Here is the before. 
Beautiful, but lonely.
We have cut out the buckthorn.
We have weeded and herbicided the invasives to prepare for this day.
We will cut more pole trees to "let there be more light" next summer.
We will pull noxious weeds for a year or two -
while this patch still needs intensive care.

But now it looks like this.
Formerly pristine snow trampled in concentric circles.
Temporarily foreign gritty-looking stuff de-purifyng the crystalline whiteness.
And yet, nature is returning.
Plants and animals will thrive in this nature on into the future.
The ecosystem is pleased. 

Sunday, October 08, 2017

A Second Chance for the Fringed Gentian (Gentianopsis crinita)

There were none surviving in our area when we started learning to be forest preserve stewards in 1977. Early botanists Higley and Raddin considered fringed gentian (Gentianopsis crinita) to be "frequent or common, locally" in 1891. Herman Pepoon documented populations in the north suburbs in his 1927 flora, but he called it “doomed by its beauty,” noting that it was “rapidly vanishing before the onslaughts of the commercial flower gatherer.  Not one today where there were hundreds when the above was first written.”

As we worked to restore nature, we looked for all the missing plants that used to live here. We found seed sources nearby, for example along the railroads, which harbored a great many of the rarest plants, and we found most species, but we never found a fringed gentian.

In 1979, we gratefully harvested six gentian seed capsules from Markham Prairie with the approval of Dr. Robert F. Betz, its steward and our mentor. Actually, we asked Dr. Betz to “borrow” that seed.

We spread the seed in what looked like a good area of Miami Woods Prairie. This plant is a biennial. That is, in its first year it grows just a little "rosette" of leaves that lie flat on the ground - and saves energy and nutrients in its roots. Then in its second year, it puts up a flowering stalk and, if all goes well, makes a lot of seed and dies. Only the seeds live over that winter. And thus, at Miami Woods, the miracle occurred, and in 1981 one hundred and fifty seven gentian plants bloomed – a triumph!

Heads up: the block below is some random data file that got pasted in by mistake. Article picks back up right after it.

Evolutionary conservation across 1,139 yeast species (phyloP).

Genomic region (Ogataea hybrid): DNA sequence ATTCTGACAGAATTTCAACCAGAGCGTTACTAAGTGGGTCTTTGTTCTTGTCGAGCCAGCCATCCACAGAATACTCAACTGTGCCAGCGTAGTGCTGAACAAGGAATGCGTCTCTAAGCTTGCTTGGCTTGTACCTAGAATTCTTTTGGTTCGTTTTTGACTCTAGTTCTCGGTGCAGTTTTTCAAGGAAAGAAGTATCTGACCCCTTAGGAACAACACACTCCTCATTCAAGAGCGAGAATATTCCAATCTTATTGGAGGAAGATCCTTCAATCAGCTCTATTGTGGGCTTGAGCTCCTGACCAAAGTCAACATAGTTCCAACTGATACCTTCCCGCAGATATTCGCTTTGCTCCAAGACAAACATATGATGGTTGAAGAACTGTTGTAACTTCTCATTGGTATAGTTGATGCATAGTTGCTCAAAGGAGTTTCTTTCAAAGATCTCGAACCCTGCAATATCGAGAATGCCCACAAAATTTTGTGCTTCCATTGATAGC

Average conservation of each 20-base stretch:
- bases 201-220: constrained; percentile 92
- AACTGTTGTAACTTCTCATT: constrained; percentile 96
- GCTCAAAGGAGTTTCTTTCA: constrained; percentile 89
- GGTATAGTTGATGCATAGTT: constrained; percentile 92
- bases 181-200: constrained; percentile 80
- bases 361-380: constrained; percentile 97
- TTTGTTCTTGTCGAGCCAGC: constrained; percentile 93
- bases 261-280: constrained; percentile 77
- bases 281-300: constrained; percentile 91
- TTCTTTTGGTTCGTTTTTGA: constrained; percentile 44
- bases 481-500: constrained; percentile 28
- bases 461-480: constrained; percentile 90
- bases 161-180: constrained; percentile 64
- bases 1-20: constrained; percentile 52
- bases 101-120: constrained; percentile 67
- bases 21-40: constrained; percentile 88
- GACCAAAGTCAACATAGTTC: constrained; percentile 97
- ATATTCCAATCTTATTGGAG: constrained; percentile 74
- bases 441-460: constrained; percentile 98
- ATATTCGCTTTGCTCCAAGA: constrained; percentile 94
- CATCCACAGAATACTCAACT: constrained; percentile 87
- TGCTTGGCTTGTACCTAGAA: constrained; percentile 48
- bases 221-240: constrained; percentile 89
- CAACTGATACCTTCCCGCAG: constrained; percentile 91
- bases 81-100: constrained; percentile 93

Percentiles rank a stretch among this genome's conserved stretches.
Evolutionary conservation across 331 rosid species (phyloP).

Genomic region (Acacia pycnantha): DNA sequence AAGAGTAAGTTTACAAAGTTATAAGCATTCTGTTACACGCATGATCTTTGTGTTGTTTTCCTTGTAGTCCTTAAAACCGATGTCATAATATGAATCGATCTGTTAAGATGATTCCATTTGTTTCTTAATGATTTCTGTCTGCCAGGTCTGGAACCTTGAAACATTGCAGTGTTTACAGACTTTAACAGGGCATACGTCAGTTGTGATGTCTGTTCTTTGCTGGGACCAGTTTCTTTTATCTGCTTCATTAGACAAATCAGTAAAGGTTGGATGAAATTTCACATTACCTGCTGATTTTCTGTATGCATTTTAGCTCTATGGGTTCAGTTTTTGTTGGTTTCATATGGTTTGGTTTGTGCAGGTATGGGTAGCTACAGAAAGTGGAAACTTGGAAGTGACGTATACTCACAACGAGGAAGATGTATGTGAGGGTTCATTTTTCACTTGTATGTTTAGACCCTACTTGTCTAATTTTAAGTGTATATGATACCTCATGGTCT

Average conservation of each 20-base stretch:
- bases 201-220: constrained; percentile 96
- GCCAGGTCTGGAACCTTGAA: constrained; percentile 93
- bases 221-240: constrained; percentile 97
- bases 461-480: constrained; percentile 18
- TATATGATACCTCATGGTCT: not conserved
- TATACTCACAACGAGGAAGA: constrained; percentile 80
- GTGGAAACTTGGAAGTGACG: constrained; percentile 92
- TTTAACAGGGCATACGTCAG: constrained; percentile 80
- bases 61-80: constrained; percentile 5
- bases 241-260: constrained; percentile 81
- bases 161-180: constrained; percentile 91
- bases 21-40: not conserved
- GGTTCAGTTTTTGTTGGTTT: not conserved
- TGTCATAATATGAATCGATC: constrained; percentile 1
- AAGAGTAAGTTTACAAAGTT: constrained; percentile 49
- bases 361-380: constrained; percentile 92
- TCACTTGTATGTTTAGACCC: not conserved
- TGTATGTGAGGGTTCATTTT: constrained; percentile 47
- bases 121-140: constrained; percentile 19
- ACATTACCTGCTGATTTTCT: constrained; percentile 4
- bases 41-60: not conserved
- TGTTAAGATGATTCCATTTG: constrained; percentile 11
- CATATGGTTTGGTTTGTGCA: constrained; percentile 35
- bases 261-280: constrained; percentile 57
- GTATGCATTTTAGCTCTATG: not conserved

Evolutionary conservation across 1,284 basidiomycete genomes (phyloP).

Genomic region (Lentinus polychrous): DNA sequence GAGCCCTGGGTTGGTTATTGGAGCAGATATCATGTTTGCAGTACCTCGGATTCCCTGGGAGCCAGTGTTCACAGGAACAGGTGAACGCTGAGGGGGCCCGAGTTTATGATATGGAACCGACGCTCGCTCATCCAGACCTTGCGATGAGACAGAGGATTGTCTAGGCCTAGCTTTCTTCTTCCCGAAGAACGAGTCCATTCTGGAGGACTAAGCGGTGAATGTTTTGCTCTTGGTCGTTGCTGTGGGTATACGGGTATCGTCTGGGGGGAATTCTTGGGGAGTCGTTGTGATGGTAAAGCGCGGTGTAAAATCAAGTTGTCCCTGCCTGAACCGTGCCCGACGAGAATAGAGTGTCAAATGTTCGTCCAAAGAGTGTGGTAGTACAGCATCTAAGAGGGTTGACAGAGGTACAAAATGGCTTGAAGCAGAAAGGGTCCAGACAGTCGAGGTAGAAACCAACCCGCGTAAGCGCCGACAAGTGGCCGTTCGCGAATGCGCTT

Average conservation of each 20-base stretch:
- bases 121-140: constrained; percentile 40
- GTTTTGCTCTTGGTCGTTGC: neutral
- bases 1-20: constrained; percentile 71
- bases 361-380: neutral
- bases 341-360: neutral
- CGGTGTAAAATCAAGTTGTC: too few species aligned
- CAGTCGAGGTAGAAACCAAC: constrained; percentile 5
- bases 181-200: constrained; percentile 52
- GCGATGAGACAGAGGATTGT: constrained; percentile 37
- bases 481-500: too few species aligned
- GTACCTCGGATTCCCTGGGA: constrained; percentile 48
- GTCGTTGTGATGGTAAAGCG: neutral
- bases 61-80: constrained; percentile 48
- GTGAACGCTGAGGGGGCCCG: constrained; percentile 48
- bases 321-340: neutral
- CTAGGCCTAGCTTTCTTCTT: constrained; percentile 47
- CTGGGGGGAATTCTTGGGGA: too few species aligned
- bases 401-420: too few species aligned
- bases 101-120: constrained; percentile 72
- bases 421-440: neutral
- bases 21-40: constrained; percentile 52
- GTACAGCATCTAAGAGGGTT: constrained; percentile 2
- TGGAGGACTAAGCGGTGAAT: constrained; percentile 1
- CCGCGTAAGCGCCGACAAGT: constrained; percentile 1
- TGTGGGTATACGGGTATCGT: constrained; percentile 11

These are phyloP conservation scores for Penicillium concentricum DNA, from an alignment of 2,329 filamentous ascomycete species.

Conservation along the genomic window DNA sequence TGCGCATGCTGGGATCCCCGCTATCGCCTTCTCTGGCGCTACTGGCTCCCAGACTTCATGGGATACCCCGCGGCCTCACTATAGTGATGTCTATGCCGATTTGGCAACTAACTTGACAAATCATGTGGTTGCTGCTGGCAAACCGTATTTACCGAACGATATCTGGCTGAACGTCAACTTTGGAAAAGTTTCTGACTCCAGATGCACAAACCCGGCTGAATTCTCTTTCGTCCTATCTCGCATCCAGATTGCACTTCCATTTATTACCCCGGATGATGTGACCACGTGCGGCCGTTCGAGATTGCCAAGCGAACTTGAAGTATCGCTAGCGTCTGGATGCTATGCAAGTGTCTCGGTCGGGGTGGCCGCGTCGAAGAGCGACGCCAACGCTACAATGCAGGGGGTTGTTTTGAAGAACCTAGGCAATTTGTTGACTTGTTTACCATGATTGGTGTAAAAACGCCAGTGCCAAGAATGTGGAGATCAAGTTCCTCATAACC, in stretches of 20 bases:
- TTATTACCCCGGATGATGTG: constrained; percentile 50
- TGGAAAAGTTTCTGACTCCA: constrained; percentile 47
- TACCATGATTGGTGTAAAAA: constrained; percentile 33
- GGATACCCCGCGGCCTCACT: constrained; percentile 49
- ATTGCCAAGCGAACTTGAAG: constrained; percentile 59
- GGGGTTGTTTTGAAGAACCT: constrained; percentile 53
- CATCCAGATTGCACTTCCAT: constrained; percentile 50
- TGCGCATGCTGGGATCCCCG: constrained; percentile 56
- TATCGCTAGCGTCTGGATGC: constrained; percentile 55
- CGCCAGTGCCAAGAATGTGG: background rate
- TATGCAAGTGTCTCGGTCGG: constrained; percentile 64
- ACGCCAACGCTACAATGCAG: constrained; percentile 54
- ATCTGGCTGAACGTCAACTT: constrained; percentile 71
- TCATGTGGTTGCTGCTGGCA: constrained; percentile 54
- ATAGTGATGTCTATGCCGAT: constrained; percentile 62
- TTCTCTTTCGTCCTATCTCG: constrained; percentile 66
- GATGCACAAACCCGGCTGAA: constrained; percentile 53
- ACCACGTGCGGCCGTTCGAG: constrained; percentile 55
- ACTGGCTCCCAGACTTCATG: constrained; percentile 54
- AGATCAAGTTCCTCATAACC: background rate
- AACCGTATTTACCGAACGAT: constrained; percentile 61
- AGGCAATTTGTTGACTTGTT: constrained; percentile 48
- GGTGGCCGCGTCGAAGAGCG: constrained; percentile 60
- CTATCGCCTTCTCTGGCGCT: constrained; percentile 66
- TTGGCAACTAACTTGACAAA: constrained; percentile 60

Then tragedy – the deer quickly ate more than half of them. (In later years, I think we would have scattered the seeds around more - rather than putting them all in one patch.) But, somehow, the deer didn’t continue on to eat the other half. So we ended up with hundreds of capsules – enough to repay Markham and Dr. Betz and to spread the seed widely in three other prairies: Bunker Hill, Wayside, and Somme Prairie Grove. 

In 1982 we noticed no gentians. Was that early success a fluke? But in 1983 we found them blooming in all four preserves. Small numbers only. But they offered hope.

I began to monitor the gentians annually, when I got a chance. The numbers below describe the beginnings of the gentian’s second chance – in the North Branch preserves.

Number of Fringed Gentians at Four Preserves

 Bunker Hill
      0 = I checked and found no plants.
- = I didn’t have time to check carefully. I was busy.
      * = According to a note, all the plants in 1984 were “small and pathetic.”

In his 1910 wildflower book, Chester Reed wrote that this gentian “because of its exquisite beauty and comparative rarity, is one of the most highly prized of our wildflowers.” Then, after a few lines of poetry, he went on to write, “The Fringed Gentian is rather a fickle plant; we may find it in a certain locality one year and then search in vain for it for the next few years.”  

Ahh, yes. This handsome character is unusual among the conservative prairie flora. It is a biennial. Most often when we find it, every plant nearby has deep perennial roots or fat tubers that tide plants over in times of drought or deer onslaughts.

Fringed gentian is a gambler. The seed lies in the soil until each smart little embryo somehow senses the time is right. How does it predict the rains? Or does it wait until nearby plants have been weakened by something? Or what is it that triggers the germination of these seeds?

In any case, unpredictably, our fringed beauty was now “off and running.” But did we have a problem - as a result of starting with just six capsules? How much genetic breadth was among them? Dr. Betz used to tell us how striking it was that this gentian came and went – often showing up in very different places from year to year. We had a start with one source. We should keep working to find other sources.